I am planning to change the name and url of this blog, as i am willing to cover the home loan industry as whole and not just hdfc.
Suggestions welcome. 

End of teaser loan era

Finally SBI, under pressure from RBI, has ended the teaser loan campaign.
This is a big blow for existing customers (irrespective of the their lender) who are having loans very high high interest rates.

Teaser loans with lower interest rates for first 3 years were taking care of the switching cost (generally 2% of the outstanding principal) of the existing home loan. It has now gone. It is very easy to guess that private players might be behind the so called "pressure" from RBI.

It's funny that RBI is more concerned about teaser loans than the plight of such existing customers, and surprisingly, in the pretext of "concern" for existing customers. 

Thursday, April 14, 2011

The myth of spread change "facility"

(Note: I'm really sorry that this post has not been phrased properly and readers many find the post unorganized and points scattered. )

HDFC boasts of providing you with the convenience of increasing your spread (thereby reducing your interest rate) by paying a so called "conversion fee"

Before going into the details, here are the facts about the "conversion fee"
1. HDFC doesn't give any acknowledgement of the fees paid (Though they pay service tax on the amount  you pay)
2. The conversion fee is NEVER reflected into your account statement
3. The conversion fee is not "seen" online. It won't reflect in any of the "transactions" like EMI, prepayment etc
4. The formula of the conversion fee changes all the times. Ask HDFC about how many times they have changed the formula.
5. The letter you get after spread conversion doesn't at all mention about the amount you paid as a fee. It doesn't even say anything like "subject to realization of cheque etc etc"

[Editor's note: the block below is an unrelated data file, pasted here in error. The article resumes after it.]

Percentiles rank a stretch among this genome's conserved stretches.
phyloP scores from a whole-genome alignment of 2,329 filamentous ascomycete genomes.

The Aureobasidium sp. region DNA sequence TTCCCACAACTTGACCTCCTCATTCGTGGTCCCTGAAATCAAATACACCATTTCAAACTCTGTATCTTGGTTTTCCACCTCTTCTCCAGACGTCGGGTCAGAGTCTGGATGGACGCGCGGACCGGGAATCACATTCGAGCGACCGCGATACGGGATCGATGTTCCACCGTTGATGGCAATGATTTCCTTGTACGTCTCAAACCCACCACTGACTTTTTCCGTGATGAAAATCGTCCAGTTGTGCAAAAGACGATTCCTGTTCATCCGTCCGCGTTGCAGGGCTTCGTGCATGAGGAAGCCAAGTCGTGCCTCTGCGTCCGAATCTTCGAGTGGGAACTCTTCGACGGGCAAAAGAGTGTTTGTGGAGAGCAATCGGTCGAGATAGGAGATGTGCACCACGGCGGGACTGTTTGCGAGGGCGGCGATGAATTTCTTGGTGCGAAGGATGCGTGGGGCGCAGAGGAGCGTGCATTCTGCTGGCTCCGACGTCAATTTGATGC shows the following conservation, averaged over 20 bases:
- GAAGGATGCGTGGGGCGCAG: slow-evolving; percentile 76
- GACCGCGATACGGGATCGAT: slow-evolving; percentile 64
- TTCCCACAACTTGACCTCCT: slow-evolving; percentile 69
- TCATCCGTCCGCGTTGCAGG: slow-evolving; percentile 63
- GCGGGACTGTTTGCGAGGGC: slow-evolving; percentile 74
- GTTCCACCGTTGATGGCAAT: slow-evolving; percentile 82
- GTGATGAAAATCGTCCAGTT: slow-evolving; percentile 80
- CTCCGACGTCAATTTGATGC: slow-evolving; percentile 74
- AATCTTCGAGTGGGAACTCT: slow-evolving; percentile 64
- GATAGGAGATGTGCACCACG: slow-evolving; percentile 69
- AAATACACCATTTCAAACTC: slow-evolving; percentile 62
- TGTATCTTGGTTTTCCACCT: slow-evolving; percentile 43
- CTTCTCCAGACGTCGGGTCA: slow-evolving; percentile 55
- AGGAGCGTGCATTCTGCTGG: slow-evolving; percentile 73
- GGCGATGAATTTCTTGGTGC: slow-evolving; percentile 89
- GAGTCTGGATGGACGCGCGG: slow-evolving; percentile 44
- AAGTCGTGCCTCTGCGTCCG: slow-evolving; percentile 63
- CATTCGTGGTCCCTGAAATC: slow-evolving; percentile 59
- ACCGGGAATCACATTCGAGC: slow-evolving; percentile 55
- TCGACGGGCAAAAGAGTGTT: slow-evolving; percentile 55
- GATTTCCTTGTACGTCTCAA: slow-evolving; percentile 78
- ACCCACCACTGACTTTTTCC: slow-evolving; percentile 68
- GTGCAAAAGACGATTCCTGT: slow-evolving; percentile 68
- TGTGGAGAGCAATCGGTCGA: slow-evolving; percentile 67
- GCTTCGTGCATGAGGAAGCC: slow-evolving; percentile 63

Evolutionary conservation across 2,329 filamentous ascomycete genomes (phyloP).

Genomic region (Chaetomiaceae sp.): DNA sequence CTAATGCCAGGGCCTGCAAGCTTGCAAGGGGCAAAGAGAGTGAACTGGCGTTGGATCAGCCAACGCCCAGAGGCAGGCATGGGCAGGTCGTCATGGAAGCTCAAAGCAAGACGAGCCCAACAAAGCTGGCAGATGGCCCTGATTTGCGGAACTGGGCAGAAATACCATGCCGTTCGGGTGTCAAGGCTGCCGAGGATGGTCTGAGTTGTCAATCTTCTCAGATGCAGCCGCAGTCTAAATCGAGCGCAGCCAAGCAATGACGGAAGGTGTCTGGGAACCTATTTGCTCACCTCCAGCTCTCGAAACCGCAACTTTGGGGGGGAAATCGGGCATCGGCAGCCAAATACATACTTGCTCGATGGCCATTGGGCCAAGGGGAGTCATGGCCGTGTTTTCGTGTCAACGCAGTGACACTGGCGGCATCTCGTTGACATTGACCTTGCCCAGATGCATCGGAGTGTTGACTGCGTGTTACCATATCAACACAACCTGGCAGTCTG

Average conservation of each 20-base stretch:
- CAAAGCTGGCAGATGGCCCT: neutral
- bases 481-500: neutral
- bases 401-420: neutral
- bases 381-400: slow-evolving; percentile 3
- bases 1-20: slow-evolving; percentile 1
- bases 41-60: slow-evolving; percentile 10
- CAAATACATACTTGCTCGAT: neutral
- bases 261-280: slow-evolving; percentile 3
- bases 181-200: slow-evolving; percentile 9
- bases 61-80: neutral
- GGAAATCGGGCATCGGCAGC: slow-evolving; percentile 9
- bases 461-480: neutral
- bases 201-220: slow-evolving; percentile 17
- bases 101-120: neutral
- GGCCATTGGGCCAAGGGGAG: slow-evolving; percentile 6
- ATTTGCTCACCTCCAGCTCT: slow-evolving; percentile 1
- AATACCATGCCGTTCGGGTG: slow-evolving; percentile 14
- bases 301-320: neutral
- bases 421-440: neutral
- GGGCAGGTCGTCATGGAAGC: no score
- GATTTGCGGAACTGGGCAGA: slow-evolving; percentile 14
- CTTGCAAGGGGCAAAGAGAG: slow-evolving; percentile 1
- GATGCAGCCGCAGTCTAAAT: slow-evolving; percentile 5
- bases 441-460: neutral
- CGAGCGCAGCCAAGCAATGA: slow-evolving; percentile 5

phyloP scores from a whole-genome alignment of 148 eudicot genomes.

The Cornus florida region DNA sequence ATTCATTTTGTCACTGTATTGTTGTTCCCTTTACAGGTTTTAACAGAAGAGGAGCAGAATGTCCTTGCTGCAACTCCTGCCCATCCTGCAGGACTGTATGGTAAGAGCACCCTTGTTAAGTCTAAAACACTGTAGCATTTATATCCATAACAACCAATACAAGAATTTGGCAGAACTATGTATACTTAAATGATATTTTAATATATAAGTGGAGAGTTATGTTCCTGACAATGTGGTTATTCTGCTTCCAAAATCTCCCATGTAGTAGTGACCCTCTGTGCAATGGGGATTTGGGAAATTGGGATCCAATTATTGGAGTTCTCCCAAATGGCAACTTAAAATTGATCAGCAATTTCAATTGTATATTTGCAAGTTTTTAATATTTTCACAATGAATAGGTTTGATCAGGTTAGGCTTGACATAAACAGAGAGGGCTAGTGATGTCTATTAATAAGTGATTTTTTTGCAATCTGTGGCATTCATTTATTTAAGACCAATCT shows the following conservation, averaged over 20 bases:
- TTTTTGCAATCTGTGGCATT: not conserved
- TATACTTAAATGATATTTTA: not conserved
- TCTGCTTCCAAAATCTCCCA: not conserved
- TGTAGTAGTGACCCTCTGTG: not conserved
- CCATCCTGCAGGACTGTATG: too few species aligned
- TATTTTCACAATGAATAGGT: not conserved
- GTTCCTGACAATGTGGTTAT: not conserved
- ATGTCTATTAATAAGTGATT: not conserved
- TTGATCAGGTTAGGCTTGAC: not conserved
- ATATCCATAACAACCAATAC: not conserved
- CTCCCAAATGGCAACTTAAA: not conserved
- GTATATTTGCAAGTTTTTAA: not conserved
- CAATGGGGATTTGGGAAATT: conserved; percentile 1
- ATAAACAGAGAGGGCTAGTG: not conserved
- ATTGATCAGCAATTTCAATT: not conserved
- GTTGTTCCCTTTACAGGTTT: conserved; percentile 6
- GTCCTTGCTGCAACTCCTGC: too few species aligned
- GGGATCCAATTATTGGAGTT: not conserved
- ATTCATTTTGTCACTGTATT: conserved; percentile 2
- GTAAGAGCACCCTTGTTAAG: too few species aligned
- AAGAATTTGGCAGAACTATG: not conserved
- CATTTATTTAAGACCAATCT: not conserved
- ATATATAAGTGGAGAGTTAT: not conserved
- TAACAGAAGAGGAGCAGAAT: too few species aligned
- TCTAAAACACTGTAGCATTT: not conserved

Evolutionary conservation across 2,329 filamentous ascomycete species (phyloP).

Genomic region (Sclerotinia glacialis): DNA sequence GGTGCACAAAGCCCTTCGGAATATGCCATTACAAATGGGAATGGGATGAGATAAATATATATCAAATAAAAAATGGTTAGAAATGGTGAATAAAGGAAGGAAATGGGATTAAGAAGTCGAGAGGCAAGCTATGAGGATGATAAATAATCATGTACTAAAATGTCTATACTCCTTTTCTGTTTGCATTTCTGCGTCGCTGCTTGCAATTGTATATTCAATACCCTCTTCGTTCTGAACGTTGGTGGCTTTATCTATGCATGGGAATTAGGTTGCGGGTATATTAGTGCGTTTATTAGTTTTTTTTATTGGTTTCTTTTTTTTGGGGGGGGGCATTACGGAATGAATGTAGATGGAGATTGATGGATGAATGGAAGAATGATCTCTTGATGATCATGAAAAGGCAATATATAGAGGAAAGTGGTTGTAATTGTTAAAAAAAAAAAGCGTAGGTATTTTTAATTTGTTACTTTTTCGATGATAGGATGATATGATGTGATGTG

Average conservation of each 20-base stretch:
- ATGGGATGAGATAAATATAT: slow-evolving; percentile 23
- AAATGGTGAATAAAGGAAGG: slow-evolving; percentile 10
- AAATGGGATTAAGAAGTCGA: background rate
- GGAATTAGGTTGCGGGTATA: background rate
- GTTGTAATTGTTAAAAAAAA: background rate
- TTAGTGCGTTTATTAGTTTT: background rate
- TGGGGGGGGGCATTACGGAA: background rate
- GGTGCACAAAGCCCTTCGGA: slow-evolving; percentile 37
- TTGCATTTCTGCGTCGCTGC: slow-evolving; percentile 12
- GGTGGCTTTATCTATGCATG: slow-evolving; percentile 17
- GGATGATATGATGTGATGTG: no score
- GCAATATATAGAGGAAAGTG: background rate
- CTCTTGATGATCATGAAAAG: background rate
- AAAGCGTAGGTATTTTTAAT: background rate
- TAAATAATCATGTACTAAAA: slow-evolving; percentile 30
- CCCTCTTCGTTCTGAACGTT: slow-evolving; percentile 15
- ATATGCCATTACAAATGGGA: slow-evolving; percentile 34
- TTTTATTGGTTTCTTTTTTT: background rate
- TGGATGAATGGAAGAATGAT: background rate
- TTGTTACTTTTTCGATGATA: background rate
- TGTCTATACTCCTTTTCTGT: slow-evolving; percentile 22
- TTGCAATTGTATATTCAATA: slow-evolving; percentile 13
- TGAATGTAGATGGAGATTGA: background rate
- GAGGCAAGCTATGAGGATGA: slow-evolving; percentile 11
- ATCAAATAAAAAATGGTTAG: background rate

In short, HDFC makes sure that the conversion fee is never documented, atleast at the places where the customer can see it. They might record it internally, but for a customer it is completely hidden.

When hard pressed for the receipt, what they give is a copy mentioning it as "conversion". You may draw your own inferences.

Now let's look at HDFC's claim that atleast they provide this facility, compared with other banks who do not do so.

From my experience, HDFC's PLR is like the horse that moves 4 steps forward, and 1 step backward. So when i took the loan in July 2008, it was 13.5, while now it's 15.5. Anyone can tell you that market conditions in July 2008, and April 2010 are relatively comparable. If you compare the interest rates that were being offered in 2008 then you'll find that they were slightly lower than that are being offered today.

But the similar thing doesn't apply to those who have taken loan from HDFC in july 2008.
Whoever took the loan from HDFC in July 2008 would have been offered the interest rate of 10.25 (give or take 0.5 depending on your credit worthyness), while the same would have been 12.25 by now.

Now new customers get it at 9.75 from HDFC. The old customers can also get down to 9.75 but then they must have either paid 0.5% (of the outstanding principal) 3 times to keep up with the new customers, or 1.5% in one shot.

This is what happens when you "avail" the facility of "spread change" provided by HDFC.
I would request you to write down the "lowest spread" you had on your account, then the readers can determine that the rate of interest you would have to pay had you not approached them for spread conversion.